Wed 22 Oct 2008
Be the First to Comment
Julie McClintock presented the following comments on behalf of Neighborhoods for Responsible Growth (NRG) to Council during Oct. 15th’s public hearing.
I had to chuckle when NRG’s request for an online progress tracking system stirred Council’s interest. Why? I proposed a work tracking system for Planning when I first got involved in local government 8 years ago (it was part of the “technology manifesto” I used to flog as old-timers might remember). The now defunct Technology Board not only endorsed this type of system several years ago but stirred Council to tentatively approve a move forward. In spite of an outside technology assessment that echoed that endorsement, there has been no substantive progress.
Over the last 8 years I’ve seen so many constructive, creative community suggestions bite the dust through inaction. I’ve also seen good ideas resurrected through repetition. I hope that NRG’s boost we’ll stir action this time around.
I’m speaking tonight on behalf of Neighborhoods for Responsible Growth.
NRG is pleased that the Town Council and UNC are taking a broad look at all the options in regard to the development of the Horace Williams tract and Carolina North. Considering the size, scope, and potential impact of this development, we feel it is extremely important to consider it in full context and to be willing to consider creative approaches. We look forward to the discussion, and would like to make a few comments for your consideration.
Community involvement and information will be critical during this process. Many in our community do not yet understand the importance of what you are considering tonight – potentially implementing a Development Agreement with UNC. To most, it is simply the latest of many processes involving the 900 acre Horace Williams tract. The most recent of these produced two useful products: The Horace Williams Citizen Advisory Committee Report and the Leadership Advisory Committee report. UNC presented a concept plan several times to the Town Council but no action was taken.
The Development Agreement approach offers both benefits and disadvantages. The chief element of this approach is that you will be settling on a framework which will contain specifics about the new campus, such as density, building types, placement, design and public facilities. While this approach offers many potential benefits, the main disadvantage is that once the agreement is adopted, it becomes impossible to modify or amend the plan without the agreement of both parties.
We are also concerned that the over-all process and schedule as recommended by the Joint Staff Working Group will be very confusing to the public. As we understand the proposal, we see two processes underway at the same time – one going on with the Trustee and Council meetings drafting an over-all agreement, and at the same time a series of text amendments working their way through Town Advisory committees and Council review.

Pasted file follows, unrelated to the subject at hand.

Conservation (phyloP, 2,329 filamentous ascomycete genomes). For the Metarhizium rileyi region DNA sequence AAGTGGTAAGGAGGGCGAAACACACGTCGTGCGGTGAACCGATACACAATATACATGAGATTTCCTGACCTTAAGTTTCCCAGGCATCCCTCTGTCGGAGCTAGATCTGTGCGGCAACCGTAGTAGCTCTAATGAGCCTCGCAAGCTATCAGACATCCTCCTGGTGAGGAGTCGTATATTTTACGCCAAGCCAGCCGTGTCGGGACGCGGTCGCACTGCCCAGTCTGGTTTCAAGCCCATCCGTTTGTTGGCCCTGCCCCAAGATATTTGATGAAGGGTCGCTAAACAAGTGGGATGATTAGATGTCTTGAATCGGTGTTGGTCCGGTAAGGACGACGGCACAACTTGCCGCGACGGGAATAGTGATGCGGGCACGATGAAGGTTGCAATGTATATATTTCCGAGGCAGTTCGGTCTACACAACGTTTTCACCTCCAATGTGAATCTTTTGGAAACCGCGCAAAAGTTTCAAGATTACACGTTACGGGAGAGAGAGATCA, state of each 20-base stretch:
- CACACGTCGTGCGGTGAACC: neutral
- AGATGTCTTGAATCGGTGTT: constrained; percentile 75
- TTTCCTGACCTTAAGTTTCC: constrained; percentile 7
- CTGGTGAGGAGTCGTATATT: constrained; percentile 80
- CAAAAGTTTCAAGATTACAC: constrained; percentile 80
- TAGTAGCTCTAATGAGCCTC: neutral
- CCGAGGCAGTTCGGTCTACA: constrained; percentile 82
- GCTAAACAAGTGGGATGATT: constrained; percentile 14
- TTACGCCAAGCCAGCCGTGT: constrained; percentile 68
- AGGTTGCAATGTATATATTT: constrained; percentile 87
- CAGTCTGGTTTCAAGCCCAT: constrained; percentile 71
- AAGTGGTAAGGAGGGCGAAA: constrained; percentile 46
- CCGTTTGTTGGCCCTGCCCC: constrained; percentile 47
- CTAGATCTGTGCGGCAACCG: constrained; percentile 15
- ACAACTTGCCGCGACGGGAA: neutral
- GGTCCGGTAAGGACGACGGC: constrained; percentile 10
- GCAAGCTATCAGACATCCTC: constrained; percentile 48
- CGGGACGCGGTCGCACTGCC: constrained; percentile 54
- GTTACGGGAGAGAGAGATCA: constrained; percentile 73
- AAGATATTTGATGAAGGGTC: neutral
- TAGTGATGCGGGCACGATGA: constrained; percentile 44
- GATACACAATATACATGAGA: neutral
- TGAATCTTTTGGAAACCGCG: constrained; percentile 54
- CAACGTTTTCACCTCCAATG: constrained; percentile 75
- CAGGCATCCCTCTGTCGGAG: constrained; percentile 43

Everyone is fully aware, especially in these uncertain times, of the need to get this Development Agreement right the first time. We are deeply concerned that the schedule may be too demanding and intricate for the public to follow and give meaningful input. It is clear that the schedule is currently being driven by a June 09 change in membership of the UNC Board of Trustees. However, Roger Perry stated at the September 25 meeting that the UNC Board of Trustees has already given him and Robert Winston the authority to represent the UNC Trustees in this matter. Additional new members are unlikely to depart from this approach.
Therefore, we would like to offer these recommendations to improve the process, should you decide to move ahead with a Development Agreement with the University of Carolina for Carolina North.
1. Input from public. During the next year, we recommend that the Council develop a specific and robust schedule for public input to your framework meetings. We suggest at least two public hearings on the progress to date on the UNC-Town discussions in order to provide greater feedback from the community.
2. If you decide to go forward with an Development Agreement, we request a longer timeline so citizens will understand what is on the table for public input. We urge you to delay text and zoning amendments until you and UNC are satisfied with the outlines of the plan. In past negotiations we have seen the staff undertake much work which was later not used.
3. Place on the town website a tracking and notification mechanism that will allow citizens to remain informed and in the loop as the process moves forward. This would be in addition to a notification and tracking system regarding ongoing development projects in general.
We look forward to sharing specific suggestions and recommendations as the process unfolds.